The poor results produced in the past ten years by pupils who sat for the Basic Education Certificate Examination (BECE) in the Northern, Upper East and Upper West regions have been a source of worry to stakeholders in the area.
For the 10 year period, the regional league table rankings have shown that the three regions have been competing for the three worst positions – eighth, ninth and tenth out of the ten regions.
The falling standards of education in these regions can no longer be swept under the carpet as the league table for academic year keeps revealing the abysmal performances of students in this part of the country. The Northern region had its pass mark pegged at 48 percent in 2016, below the national percentage of 50.
The three regions have only progressed rotationally from eighth to tenth positions.
Teacher and students absenteeism, cultural practices are among factors blamed for the abysmal performances especially in the rural communities where distance and roles assigned girls by culture hampers their progress to tertiary level.
According to the Northern Regional Education Director Alhaji Haroon Cambodia, the best some teachers do is to waste over half of the teaching periods idling while pupils play thereby not being able to finish their syllabus before the end of the academic year.
Worst still, the director reveals that most students do not even show up in school when they progressed to JHS3, thinking they are almost done with their education.
“Teacher absenteeism is the major cause in the rural areas because if the teacher doesn’t attend school, how does he teach? There is something called time on task in education, if I have been given twenty four periods to teach in a week but teach only twelve or six periods, the remaining lost is what will cause the student to fail because if I have to follow what I have been asked to do then I can cover the syllabus but if the teacher decides not to go to school or sometimes even go to school and sit under a tree and refuse to teach, that teacher will not meet the time on task”.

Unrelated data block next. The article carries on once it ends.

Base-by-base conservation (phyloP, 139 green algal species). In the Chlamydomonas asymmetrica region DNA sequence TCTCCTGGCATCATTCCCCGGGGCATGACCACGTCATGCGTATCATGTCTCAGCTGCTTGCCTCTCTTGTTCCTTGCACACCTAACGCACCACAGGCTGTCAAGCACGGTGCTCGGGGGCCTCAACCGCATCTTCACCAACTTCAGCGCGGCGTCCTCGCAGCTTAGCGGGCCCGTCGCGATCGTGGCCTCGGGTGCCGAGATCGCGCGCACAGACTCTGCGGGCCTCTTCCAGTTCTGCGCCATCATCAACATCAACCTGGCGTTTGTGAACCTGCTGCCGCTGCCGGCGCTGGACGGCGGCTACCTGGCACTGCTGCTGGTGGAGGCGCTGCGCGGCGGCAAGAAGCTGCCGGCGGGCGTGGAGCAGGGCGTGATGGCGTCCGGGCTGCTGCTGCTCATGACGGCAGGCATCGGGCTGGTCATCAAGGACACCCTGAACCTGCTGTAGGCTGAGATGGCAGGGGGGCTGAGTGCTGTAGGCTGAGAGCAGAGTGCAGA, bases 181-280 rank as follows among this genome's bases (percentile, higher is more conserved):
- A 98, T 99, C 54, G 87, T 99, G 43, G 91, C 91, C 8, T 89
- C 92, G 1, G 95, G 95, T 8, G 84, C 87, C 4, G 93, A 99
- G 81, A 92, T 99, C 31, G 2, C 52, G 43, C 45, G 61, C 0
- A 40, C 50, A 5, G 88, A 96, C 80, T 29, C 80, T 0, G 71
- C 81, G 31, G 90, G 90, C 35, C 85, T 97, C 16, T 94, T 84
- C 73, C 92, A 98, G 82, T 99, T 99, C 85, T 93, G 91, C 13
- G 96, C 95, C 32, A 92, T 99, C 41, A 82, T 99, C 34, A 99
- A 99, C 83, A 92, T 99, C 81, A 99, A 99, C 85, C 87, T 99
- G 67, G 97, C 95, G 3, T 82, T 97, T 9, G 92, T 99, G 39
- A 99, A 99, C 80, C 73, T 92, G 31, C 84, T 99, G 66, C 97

He added some teachers may be present in school but will waste the entire period sitting under trees, “they go to school and do not teacher which is now known as “teacher presenteeism” an act where teachers are present in school but waste more than half of the teaching period idling.
Alhaji Haroon Cambodia is worried the trend heavily affects girls as girls enrolment reduces as they progress to the junior high school and becomes worse after the basic education certificate examination.
The low performance at the BECE level directly affects the number of students who are admitted into the second cycle institution especially girls.
“The low performance during the BECE level directly affects the number of students who are admitted into the pre-tertiary institution especially girls so if you look at the educational ladder of the Northern region, it is like a triangle, at the primary school we have a lot of them, when they get to the junior high school some drop out from the basic school but more even drop out at the junior high school because of the low performance in the BECE exams and therefore they are not able to go to senior high schools. That of the girls is more disheartening because they are the worst affected, they drop out after junior high school due to some cultural and social practices that prevent the them from progressing to senior high schools”.